1 hr

Why Chris Hayes thinks we're all famous now Vox Conversations

    • Philosophy

Sean Illing talks with Chris Hayes, author, commentator, and host of All In With Chris Hayes on MSNBC. They discuss his recent essay in the New Yorker about fame and the internet, why we seek attention from strangers online, and how some German philosophers might offer guidance for our predicament.
Host: Sean Illing (@seanilling), Interviews Writer, Vox
Guest: Chris Hayes (@chrislhayes), host, All In With Chris Hayes on MSNBC
References: 


"On the Internet, We're Always Famous" by Chris Hayes (New Yorker; Sept. 24)


“We Should All Know Less About Each Other” by Michelle Goldberg (New York Times; Nov. 1)

Plato, Phaedrus (c. 370 BCE)


Amusing Ourselves to Death: Public Discourse in the Age of Show Business by Neil Postman (Penguin; 2005)

G.W.F. Hegel, Phenomenology of Spirit (1807)


Introduction to the Reading of Hegel: Lectures on the "Phenomenology of Spirit" by Alexandre Kojève (1947; tr. 1969)


The Attention Merchants: The Epic Scramble to Get Inside Our Heads by Tim Wu (Vintage; 2017)


Why Buddhism is True: The Science and Philosophy of Meditation and Enlightenment by Robert Wright (Simon & Schuster; 2018)


Enjoyed this episode? Rate Vox Conversations ⭐⭐⭐⭐⭐ and leave a review on Apple Podcasts.
Subscribe for free. Be the first to hear the next episode of Vox Conversations by subscribing in your favorite podcast app.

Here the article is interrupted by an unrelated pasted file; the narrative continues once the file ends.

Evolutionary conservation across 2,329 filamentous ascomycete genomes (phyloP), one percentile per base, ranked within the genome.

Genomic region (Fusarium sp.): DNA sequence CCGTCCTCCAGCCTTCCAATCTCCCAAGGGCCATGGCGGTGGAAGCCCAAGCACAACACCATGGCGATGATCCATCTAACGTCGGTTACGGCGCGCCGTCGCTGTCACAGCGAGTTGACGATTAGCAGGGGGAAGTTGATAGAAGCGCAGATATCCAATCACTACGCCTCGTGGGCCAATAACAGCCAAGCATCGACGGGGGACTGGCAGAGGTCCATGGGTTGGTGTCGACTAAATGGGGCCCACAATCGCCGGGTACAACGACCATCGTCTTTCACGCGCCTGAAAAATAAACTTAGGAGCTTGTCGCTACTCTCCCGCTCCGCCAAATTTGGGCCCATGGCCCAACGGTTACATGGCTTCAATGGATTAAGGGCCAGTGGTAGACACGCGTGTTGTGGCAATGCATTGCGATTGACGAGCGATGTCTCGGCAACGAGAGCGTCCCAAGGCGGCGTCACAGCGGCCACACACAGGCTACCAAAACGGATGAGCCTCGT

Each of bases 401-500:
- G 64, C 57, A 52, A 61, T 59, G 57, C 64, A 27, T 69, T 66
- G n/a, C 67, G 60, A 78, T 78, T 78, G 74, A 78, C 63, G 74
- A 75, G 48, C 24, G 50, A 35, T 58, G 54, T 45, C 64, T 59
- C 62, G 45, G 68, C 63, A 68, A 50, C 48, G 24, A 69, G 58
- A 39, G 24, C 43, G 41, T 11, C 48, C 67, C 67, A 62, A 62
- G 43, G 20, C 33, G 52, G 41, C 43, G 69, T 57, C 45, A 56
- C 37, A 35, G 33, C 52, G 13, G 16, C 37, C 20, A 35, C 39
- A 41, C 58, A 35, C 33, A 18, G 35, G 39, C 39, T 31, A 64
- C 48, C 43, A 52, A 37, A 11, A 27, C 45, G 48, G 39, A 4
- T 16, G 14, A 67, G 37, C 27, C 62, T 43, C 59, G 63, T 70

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This episode was made by: 


Producer: Erikk Geannikis


Editor: Amy Drozdowska


Engineer: Paul Robert Mounsey


Deputy Editorial Director, Vox Talk: Amber Hall


Vox Audio Fellow: Victoria Dominguez


Learn more about your ad choices. Visit podcastchoices.com/adchoices

Sean Illing talks with Chris Hayes, author, commentator, and host of All In With Chris Hayes on MSNBC. They discuss his recent essay in the New Yorker about fame and the internet, why we seek attention from strangers online, and how some German philosophers might offer guidance for our predicament.
Host: Sean Illing (@seanilling), Interviews Writer, Vox
Guest: Chris Hayes (@chrislhayes), host, All In With Chris Hayes on MSNBC
References: 


"On the Internet, We're Always Famous" by Chris Hayes (New Yorker; Sept. 24)


“We Should All Know Less About Each Other” by Michelle Goldberg (New York Times; Nov. 1)

Plato, Phaedrus (c. 370 BCE)


Amusing Ourselves to Death: Public Discourse in the Age of Show Business by Neil Postman (Penguin; 2005)

G.W.F. Hegel, Phenomenology of Spirit (1807)


Introduction to the Reading of Hegel: Lectures on the "Phenomenology of Spirit" by Alexandre Kojève (1947; tr. 1969)


The Attention Merchants: The Epic Scramble to Get Inside Our Heads by Tim Wu (Vintage; 2017)


Why Buddhism is True: The Science and Philosophy of Meditation and Enlightenment by Robert Wright (Simon & Schuster; 2018)


Enjoyed this episode? Rate Vox Conversations ⭐⭐⭐⭐⭐ and leave a review on Apple Podcasts.
Subscribe for free. Be the first to hear the next episode of Vox Conversations by subscribing in your favorite podcast app.
Support Vox Conversations by making a financial contribution to Vox! bit.ly/givepodcasts
This episode was made by: 


Producer: Erikk Geannikis


Editor: Amy Drozdowska


Engineer: Paul Robert Mounsey


Deputy Editorial Director, Vox Talk: Amber Hall


Vox Audio Fellow: Victoria Dominguez


Learn more about your ad choices. Visit podcastchoices.com/adchoices

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